Updated August 2019: Even in 2016 with a decent camera and a smartphone, photos just didn’t look as good. I also have just improved my photography skills over the past couple of years. I’m disappointed I don’t have even more photos to show you, but there are still quite a few to look at below! SERIOUSLY, Wyoming and The Grand Tetons are amazing. If you have yet to have a chance to visit and hike, I highly recommend you start planning.
First off, I hiked with my brother, his girlfriend at the time, my sister, and my boyfriend. My boyfriend and I drove from Flagstaff, Arizona to Salt Lake City, Utah, picked up my sister from the airport there and continued up to Jackson Hole, Wyoming.
Jackson Hole is the cutest, prettiest town ever. I am a huge fan of Park City…and I still think Jackson Hole is better.
In August of 2016 we hiked The Crest Trail in Grand Teton National Park. It is a 25.7 mile hike and is rated as hard on All Trails. Check out more information about this hike and even favorite it in your All Trails app for later!
We hiked and camped for three days. We saw all types of animals, including marmots, moose and bears. Bring your bear spray and bear canisters! Then we spent a day eating, shopping and taking photos in Jackson Hole after getting back into town.
What to bring, tips and disclaimers:
In all honesty, this is not a beginner backpacking trip.
It is over 25 miles and can be done in 3 or 4 days, but it really all just depends on your groups pace. I recommend being somewhat conditioned or training a little, like going on a few longer hikes beforehand.
There are ways to stick to budget and save money on tents, backpacks, etc. but quality is also pretty important. I always check second hand stores, Sierra Trading Post and Amazon for gear and apparel.
Make sure you have good proper gear and apparel. Don’t be the person who forgets their rain shell (my sister). If it rains, you’ll get soaked and could get hypothermia. Luckily it didn’t rain. Layering is a good idea since the weather during the day is hot but at night it gets really cold, baselayers and or athletic tops are great for keeping you warm and keeps you dry when you sweat. Cotton should be avoided at least as a bottom layer. I wore a few athletic leggings and had sweat pants to go on top to sleep in, some people wore hiking pants. I brought a few athletic tanks tops and long sleeve shirts that were moisture wicking. To layer I brought a flannel shirt, a fleece sweater, and a puffy jacket. I also had a beanie and a baseball cap.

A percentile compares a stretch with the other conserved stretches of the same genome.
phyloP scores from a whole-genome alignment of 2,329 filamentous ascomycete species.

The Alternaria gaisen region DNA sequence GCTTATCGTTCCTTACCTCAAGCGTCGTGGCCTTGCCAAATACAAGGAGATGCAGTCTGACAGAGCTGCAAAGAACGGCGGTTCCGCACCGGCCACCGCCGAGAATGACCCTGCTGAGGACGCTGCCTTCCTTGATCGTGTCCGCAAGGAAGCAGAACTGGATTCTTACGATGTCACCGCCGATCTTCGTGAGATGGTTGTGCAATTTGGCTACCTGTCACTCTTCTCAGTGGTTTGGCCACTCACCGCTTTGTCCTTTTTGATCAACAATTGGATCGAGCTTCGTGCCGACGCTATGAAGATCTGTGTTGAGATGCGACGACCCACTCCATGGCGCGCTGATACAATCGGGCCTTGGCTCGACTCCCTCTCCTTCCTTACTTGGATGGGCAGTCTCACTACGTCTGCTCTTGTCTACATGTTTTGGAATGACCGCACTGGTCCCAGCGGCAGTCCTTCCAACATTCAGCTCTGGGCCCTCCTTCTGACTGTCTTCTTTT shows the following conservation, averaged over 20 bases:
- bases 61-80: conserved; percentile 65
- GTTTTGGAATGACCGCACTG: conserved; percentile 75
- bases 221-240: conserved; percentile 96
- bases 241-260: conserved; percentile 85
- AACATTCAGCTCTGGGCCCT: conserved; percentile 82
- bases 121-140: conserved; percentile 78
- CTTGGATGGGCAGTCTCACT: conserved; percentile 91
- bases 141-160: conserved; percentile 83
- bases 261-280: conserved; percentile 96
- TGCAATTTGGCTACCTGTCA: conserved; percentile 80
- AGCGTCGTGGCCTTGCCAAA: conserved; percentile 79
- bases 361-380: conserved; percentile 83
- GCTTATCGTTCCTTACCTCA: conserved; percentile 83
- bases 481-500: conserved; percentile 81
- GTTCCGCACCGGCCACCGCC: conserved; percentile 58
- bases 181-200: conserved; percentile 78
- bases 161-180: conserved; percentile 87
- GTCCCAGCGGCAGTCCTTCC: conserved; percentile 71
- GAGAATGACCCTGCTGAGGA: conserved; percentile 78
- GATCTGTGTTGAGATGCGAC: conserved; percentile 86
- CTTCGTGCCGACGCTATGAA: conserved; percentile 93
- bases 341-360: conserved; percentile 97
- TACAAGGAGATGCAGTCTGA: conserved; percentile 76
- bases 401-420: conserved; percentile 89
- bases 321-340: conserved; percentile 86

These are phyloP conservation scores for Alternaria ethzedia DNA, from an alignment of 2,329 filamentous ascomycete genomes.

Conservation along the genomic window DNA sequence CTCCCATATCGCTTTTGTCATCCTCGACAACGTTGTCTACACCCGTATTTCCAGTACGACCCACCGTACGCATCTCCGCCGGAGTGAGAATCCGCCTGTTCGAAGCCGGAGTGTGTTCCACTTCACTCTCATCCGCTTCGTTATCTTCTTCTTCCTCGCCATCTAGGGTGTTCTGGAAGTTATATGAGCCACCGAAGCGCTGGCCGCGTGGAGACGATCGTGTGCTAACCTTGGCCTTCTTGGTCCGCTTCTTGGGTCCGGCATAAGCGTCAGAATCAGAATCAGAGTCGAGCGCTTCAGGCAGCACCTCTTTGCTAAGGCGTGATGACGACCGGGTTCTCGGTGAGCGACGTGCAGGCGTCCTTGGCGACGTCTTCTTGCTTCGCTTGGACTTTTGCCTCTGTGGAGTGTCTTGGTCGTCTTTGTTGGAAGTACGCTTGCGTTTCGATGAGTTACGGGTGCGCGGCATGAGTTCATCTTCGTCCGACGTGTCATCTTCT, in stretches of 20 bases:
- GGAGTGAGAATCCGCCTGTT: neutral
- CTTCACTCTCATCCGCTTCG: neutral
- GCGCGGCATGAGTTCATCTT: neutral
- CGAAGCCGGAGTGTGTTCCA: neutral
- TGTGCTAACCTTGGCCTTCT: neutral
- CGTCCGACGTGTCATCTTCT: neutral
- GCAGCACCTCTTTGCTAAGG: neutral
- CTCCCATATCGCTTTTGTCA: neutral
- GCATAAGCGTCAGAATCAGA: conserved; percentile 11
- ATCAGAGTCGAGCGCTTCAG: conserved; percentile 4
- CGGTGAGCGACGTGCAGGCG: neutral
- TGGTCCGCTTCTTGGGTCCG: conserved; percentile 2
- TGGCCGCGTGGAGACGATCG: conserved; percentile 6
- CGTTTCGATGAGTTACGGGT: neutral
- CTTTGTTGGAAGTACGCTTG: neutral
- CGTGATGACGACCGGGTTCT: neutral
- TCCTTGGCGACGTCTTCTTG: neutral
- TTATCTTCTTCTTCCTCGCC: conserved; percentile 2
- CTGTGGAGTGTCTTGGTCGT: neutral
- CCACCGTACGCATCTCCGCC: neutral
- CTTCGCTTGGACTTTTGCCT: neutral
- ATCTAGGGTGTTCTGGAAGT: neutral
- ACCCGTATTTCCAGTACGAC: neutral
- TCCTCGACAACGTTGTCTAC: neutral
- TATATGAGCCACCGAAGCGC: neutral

Make sure your hiking boots are fully broken in and that you have good hiking socks (a couple of people suffered from some pretty bad blisters). I love my Merrell hiking shoes, I’m on my second pair! I didn’t get blisters and they are really comfortable.
It gets pretty cold up in the mountains at night, so a good warm sleeping bag and jacket are essential. I had a sleeping bag rated for 30 degrees…it wasn’t enough. I exchanged it for a better one by Kelty once I got home. Don’t forget a sleeping bag pad so you aren’t laying on the cold hard ground which would make you pretty cold throughout the night.I borrowed one from a friend, but I currently use a Kymit one, which is pretty affordable, easy to pack and easy to inflate.
There are a lot of natural water sources, so bring a water purifier and your Camelbak. I think we all had 3 liter Camelbak bladders which was perfect We never ran out of water before getting to a new stream or lake. A small/packable first aid kit is also a solid idea.
Dr. Bronner’s unscented soap is the best for showering, dishes, or whatever-it’s extremely multiuse. Ditch the deoderant (it’s fine you are in the wild), or pick an unscented one, it could attract bears.
Again, bear spray just in case. One person should be designated with it. Bear canisters to tightly seal your food, and while we are at it, put the canisters a little ways from your campsite before going to sleep. All just in case.
For my backpack I used the Osprey Fairview 70. I like it because it opens like a duffel bag or suitcase versus opening at the top. It also has a small detachable day backpack on the front. It’s multifunctional and I have used it for all kinds of travel. There are a lot of good ones out there though, go into a store to try them on and see what works for you. Lastly, remember to keep things small and light, you have to fit it all in your backpack and then carry it for miles each day.
If you (or people in your group that are going) know all about hiking, backpacking, safety and wilderness survival then off you go. If you want to get into backpacking, hiking and camping, try out smaller trips first. Also do some research to make sure you have everything you need, being safe and prepared is pretty important.
I don’t want to make it seem like not just anyone could do the Crest Trail because I and a few others really did not train or hike a lot before this trip. We did have some guidance though, my brother lived and still lives in Jackson hole, so he prepared us before going.
I hope I have inspired you to check out Grand Teton National Park and Jackson Hole. I can’t recommend visiting them enough! If you have any questions or need advice on planning your trip, leave them down in the comments!
P.S. Nothing in this post is sponsored. I linked stuff to make it easier for you to find and check out.
I wrote a travel piece for a travel writing class I took a couple of semester ago about hiking through the Tetons if you wanna check it out!
If you want to know more about Jackson Hole, take a look at a road trip I did with my sister through Utah, Idaho and Wyoming.